Last week, when Field & Stream published a story about a huge 280-plus-inch whitetail buck that Derek Settle said he shot in Henderson County, Kentucky, on September 11, 2021, we expected the comments crying out that the buck was a “high fence” deer—like we usually see when posting stories about large non-typicals. (Pen-raised deer have more opportunity to grow huge racks because they live in a controlled environment). However, In the last few years, hunters have killed several wild deer that broke the 300-inch mark, so a wild buck of this caliber was not at all out of the question. Settle also claimed to have taken the deer in a part of Kentucky that is known for big bucks.
What we did not expect when we published the story, however, were claims from the owners of a high-fence hunting preserve alerting us that Settle’s buck was, in fact, taken on their property—in another state. After learning this, we quickly addressed the development with an editor’s note to the original story, and to the post on our Facebook page, explaining the situation and vowing to update readers as soon as we learned more. Well, we’ve learned more.
A Timeline of the Derek Settle Buck
- September 9: Patoka River Whitetails posted a photo of Settle with the buck at their preserve. We had no knowledge of this post or any other pictures of Settle with the buck aside from the ones he shared directly with us.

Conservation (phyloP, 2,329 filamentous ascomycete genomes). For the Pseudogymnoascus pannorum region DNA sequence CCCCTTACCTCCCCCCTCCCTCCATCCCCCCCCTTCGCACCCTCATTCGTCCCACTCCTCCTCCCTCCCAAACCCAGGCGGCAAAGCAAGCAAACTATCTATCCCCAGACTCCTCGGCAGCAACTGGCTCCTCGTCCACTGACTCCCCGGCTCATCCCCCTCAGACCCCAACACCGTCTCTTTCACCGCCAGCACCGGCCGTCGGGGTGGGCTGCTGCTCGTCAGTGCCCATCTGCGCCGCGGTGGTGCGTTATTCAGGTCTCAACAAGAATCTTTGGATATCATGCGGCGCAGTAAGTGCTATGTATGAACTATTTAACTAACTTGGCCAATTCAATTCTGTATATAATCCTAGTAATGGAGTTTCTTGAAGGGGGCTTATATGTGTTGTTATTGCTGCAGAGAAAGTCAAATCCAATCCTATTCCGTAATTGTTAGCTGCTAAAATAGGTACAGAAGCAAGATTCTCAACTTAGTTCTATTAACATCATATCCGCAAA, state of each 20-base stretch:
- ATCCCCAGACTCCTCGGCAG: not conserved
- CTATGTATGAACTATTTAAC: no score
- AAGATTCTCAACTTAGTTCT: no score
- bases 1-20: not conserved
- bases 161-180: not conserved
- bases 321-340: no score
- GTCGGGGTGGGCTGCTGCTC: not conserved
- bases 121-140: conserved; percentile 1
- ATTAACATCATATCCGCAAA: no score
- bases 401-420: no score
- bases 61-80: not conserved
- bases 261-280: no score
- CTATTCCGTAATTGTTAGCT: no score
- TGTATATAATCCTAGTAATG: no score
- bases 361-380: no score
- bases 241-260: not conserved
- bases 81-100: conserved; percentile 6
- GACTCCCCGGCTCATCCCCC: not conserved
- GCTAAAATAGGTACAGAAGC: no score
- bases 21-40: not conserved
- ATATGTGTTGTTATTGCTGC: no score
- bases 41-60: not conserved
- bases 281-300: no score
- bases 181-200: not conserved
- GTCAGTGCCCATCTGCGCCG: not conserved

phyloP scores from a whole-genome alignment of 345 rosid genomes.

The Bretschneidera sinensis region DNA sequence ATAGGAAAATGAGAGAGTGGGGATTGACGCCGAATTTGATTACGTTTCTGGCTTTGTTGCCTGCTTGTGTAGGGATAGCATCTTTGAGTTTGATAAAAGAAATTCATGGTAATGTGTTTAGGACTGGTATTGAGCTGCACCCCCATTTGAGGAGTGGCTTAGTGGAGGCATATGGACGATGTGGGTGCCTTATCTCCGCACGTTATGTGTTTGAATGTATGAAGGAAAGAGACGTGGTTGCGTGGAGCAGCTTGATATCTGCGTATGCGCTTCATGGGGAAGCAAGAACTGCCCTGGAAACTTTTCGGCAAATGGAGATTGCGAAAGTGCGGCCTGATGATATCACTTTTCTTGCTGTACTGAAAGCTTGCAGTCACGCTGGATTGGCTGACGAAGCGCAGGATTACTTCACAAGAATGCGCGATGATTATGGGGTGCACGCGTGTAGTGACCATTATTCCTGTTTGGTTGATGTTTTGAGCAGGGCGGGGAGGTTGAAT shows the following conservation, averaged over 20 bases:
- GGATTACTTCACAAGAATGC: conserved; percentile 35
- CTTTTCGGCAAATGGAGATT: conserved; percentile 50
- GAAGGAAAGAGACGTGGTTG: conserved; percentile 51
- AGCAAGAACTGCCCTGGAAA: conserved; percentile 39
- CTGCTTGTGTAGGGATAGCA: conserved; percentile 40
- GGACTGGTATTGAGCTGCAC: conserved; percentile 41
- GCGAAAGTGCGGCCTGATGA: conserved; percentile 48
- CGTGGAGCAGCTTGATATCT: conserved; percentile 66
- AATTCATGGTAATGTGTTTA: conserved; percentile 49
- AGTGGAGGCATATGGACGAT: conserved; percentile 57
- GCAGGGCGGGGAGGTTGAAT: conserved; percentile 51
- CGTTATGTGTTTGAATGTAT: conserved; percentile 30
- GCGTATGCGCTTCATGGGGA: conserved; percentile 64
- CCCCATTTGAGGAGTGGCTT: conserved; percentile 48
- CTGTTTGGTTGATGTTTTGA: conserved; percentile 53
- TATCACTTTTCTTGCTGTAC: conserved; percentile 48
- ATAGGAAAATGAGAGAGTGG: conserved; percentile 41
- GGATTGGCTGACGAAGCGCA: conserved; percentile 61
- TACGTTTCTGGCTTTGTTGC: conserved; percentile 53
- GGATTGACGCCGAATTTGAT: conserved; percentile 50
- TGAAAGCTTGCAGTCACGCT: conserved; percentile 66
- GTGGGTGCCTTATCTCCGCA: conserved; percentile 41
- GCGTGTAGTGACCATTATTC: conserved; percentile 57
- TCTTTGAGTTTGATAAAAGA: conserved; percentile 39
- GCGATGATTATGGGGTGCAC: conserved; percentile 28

- September 11: Settle entered a private-land buck into the Kentucky Department of Fish & Wildlife Resources (KDFWR) Telecheck System indicating the deer was taken in Henderson County, Kentucky, with a crossbow. High-fence preserve hunts are not telechecked in the state. The KDFWR Telecheck Review shows that Settle also entered what appears to be the same a buck on September 13. The second buck did not appear in our initial pre-publication fact-check on Settle’s buck, which took place earlier in the day on September 13.
- September 13: Settle reached out to F&S about his buck via Facebook.
- Later on September 13, Settle sent F&S photos of the buck he claimed to have killed on his property in Henderson County, Kentucky, and communicated with us via email. Before we interviewed Settle, we confirmed that he had telechecked a buck in Kentucky. We then conducted a phone interview with Settle, who told a compelling story about a DIY-style hunt that he said took place at his property in Kentucky. We pressed Settle on the type of property where the hunt took place, and he was adamant that it took place at his 5-acre plot in Henderson County. After the interview, we felt confident about the authenticity of Settle’s retelling of the hunt and began to write the story. We gave Settle the opportunity to review the story for accuracy before publication.